Building an Economy that Works for Everyone

Let’s Celebrate 27 Years of Unpaid Leave

The federal Family and Medical Leave Act isn't perfect, but it was a start.

I started working on paid leave issues in 2011, nearly seven months before my first child was born. Until then, I had never thought about how essential a paid family and medical leave program could be. It had not occurred to me that I may suffer from medical complications, or, God forbid, that my baby may not be healthy.

I also hadn’t considered that I might not have the employer support or resources to spend a few months with my new baby after his birth. Similarly, I hadn’t thought about “when” or “if” one of my parents fell ill, even though I knew good and well it would be me as the oldest daughter to care for them.

Luckily for me and my baby, the birthing process was smooth as it could be.  Mom and baby were healthy and glowing and I was able to stay home with him for a good chunk of time because my partner and I had the resources and were diligent in putting savings aside. I was lucky.

I was late coming to the movement to ensure that all workers and families have paid leave to cover a serious medical condition, to bond with a new baby, or care for an ill family member.  Advocates had already been hard at work for years. Because of that advocacy, the federal Family and Medical Leave Act, or FMLA, celebrates its 27th birthday today. It is a program that has benefited many since its inception in 1993.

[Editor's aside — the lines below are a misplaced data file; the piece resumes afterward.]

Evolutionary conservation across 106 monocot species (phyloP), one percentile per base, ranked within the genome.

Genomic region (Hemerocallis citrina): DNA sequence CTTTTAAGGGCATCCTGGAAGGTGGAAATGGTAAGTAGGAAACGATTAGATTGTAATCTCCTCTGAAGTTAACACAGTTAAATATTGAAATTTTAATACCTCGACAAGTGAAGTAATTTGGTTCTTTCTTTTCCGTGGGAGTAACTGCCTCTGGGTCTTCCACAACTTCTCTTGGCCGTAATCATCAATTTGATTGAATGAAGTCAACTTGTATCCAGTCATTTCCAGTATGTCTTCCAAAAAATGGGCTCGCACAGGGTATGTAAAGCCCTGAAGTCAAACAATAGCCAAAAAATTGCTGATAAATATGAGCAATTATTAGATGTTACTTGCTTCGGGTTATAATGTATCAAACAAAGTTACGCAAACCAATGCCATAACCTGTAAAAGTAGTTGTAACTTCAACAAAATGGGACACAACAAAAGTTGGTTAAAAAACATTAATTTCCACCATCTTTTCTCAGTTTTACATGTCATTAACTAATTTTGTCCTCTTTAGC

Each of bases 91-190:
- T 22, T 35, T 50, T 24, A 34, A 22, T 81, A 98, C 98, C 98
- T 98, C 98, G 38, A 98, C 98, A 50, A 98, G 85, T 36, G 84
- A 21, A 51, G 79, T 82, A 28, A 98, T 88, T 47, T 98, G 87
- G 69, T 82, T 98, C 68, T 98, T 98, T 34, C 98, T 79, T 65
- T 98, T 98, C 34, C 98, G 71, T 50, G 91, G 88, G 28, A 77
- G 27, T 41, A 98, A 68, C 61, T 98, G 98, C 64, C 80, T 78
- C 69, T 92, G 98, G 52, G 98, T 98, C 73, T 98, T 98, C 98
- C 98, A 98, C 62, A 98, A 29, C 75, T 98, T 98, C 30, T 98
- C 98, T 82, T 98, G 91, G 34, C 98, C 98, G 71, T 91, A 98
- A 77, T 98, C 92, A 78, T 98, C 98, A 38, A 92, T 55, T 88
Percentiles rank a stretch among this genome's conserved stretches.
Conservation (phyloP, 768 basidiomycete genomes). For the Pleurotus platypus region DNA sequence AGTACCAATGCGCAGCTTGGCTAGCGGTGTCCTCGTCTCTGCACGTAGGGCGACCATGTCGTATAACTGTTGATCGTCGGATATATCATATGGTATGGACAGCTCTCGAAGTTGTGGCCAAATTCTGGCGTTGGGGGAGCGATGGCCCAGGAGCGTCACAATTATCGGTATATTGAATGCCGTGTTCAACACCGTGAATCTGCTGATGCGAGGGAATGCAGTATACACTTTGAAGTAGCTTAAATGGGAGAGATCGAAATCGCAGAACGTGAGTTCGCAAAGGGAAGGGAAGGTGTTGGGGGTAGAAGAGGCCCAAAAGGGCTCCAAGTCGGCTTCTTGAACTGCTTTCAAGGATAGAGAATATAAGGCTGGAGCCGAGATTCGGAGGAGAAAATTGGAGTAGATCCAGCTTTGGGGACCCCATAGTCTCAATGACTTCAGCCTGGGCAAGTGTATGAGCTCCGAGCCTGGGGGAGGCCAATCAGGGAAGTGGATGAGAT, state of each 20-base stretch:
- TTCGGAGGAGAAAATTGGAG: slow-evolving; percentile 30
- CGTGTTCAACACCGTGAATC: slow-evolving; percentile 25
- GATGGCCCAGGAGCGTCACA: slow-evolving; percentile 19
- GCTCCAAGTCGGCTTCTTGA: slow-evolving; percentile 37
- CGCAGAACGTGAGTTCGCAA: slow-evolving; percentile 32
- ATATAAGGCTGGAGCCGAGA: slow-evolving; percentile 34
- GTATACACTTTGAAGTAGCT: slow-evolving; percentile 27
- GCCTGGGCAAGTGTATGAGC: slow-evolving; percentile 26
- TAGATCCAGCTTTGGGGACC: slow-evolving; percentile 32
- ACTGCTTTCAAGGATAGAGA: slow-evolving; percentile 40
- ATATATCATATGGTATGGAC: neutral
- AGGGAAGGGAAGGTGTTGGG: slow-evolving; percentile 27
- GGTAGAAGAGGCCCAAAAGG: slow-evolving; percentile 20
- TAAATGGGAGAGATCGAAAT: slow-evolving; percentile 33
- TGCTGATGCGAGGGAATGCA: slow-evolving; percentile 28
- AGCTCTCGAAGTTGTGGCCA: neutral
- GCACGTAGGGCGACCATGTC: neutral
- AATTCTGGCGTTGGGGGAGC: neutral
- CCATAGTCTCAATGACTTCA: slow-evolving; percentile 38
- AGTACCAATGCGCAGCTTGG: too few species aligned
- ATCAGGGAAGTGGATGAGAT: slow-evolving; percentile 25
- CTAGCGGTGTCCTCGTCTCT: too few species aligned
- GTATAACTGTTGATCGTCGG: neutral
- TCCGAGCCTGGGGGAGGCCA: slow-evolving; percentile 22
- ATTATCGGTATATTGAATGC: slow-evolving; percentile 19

But the federal program is lacking!

For one, it is not a paid leave program, and it only covers employees who’ve worked for over a year and  at least 1,250 hours in a company with 50 or more employees.  The federal FMLA leaves out 42% of the workforce, including many lower-wage workers and workers of color.

The unfairness is clear — if you are lucky, your employer offers a paid leave benefit. If you are not, your financial security is at stake if you have an urgent health or family matter that requires you to be away from work.  Luck should have nothing to do with it.

The work of advocates has paved the way for states to push the envelope and do more.

Since the inception of the federal paid family leave act, nine states (California, New Jersey, Rhode Island, New York, the District of Columbia, Washington, Massachusetts, Oregon and Connecticut) have passed comprehensive paid medical and family leave programs. California was the first.

We passed paid family and medical leave in 2017. We could build on what the earlier states had done, so at the time it was one of the strongest programs in the country.  Our neighbors in Oregon passed a stronger policy in 2019.

Since January 1, when Washington began accepting applications for PFML benefits, over 22,000 have applied! As one state official stated, the “pent-up demand is clear.”

Families need economic security during life’s toughest moments.  I know I did when my dad was in his last stages of life.  Having to take four weeks off to care for him meant the added stress of putting off bills, shifting payments around and not knowing when I would be back at work. It was tough. And mostly families would agree that worrying about money during a family medical crisis is the last thing they want to do.

So let’s cheer 27 years of FMLA.  And let’s push congress to get busy and pass the FAMILY Act to bring PAID family and medical leave to all workers in every state. Meanwhile, let’s all join in the movement and help other states pass paid family and medical leave programs for all their workers.  Until Congress acts, we’ll have to keep leading the way in our states.

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